Keywords: money, credit, rationing, banking
    JEL: D90 E40 E50
    Date: 2005
  4. By: Sergio Rebelo (Northwestern University, NBER, and CEPR.)
    Abstract: In this paper I review the contribution of real business cycles models to our understanding of economic fluctuations, and discuss open issues in business cycle research.
    Date: 2005–12
  5. By: Per Engström; Bertil Holmlund
    Abstract: The paper presents a tractable general equilibrium model of search unemployment that incorporates absence from work as a distinct labor force state. Absenteeism is driven by random shocks to the value of leisure that are private information to the workers. Firms offer wages, and possibly sick pay, so as to maximize expected profits, recognizing that the compensation package affects the queue of job applicants and possibly the absence rate as well. Shocks to the value of leisure among nonemployed individuals interact with their search decisions and trigger movements into and out of the labor force. The analysis provides a number of results concerning the impact of social insurance benefits and other determinants of workers’ and firms’ behavior. For example, higher nonemployment benefits are shown to increase absenteeism among employed workers. The normative anlysis identifies externalities associated with firm-provided sick pay and examines the welfare implications of alternative policies. Conditions are given under which welfare equivalence holds between publicly provided and firm-provided sick pay. Benefit differentiation across states of non-work are found to be associated with non-trivial welfare gains.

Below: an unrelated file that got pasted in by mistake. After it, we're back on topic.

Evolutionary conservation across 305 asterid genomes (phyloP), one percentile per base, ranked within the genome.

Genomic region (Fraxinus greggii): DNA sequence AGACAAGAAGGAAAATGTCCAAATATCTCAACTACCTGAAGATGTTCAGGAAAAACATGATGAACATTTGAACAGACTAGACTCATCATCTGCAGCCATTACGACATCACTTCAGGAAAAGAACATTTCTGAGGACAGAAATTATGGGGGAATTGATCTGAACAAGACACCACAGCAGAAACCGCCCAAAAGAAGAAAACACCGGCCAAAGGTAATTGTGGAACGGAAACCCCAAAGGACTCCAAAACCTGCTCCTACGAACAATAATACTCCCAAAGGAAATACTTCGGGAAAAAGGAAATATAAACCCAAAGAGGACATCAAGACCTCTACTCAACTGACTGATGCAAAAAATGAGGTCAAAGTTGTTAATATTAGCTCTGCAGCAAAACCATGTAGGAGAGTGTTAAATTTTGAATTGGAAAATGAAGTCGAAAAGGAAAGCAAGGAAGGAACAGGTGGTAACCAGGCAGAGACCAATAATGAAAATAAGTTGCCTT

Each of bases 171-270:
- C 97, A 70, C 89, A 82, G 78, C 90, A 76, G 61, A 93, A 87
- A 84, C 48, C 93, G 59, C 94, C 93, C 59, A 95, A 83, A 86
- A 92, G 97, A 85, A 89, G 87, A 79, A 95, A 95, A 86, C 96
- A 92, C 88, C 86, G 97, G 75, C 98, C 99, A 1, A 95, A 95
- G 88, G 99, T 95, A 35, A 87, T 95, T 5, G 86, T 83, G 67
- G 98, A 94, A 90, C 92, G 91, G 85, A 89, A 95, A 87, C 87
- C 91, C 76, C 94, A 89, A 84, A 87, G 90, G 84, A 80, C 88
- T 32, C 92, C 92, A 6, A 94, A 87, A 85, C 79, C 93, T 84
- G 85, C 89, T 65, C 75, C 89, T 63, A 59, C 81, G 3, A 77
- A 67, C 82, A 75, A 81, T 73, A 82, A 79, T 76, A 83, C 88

Keywords: absenteeism, search, unemployment, social insurance
    JEL: J21 J64 J65
    Date: 2005
  6. By: Lutz Hendricks
    Abstract: This paper investigates the role of discount rate heterogeneity for wealth inequality. The key idea is to infer the distribution of preference parameters from the observed age profile of wealth inequality. The contribution of preference heterogeneity to wealth inequality can then be measured using a quantitative life-cycle model. I find that discount rate heterogeneity increases the Gini coefficient of wealth by 0.06 to 0.11. The share of wealth held by the richest 1% of households rises by 0.03 to 0.13. The larger changes occur when altruistic bequests are large and when preferences are strongly persistent across generations. Discount rate heterogeneity also helps account for the large wealth inequality observed among households with similar lifetime earnings.
    Keywords: wealth inequality, preference heterogeneity
    JEL: E20
    Date: 2005
  7. By: Axel Boersch-Supan; Alexander Ludwig; Joachim Winter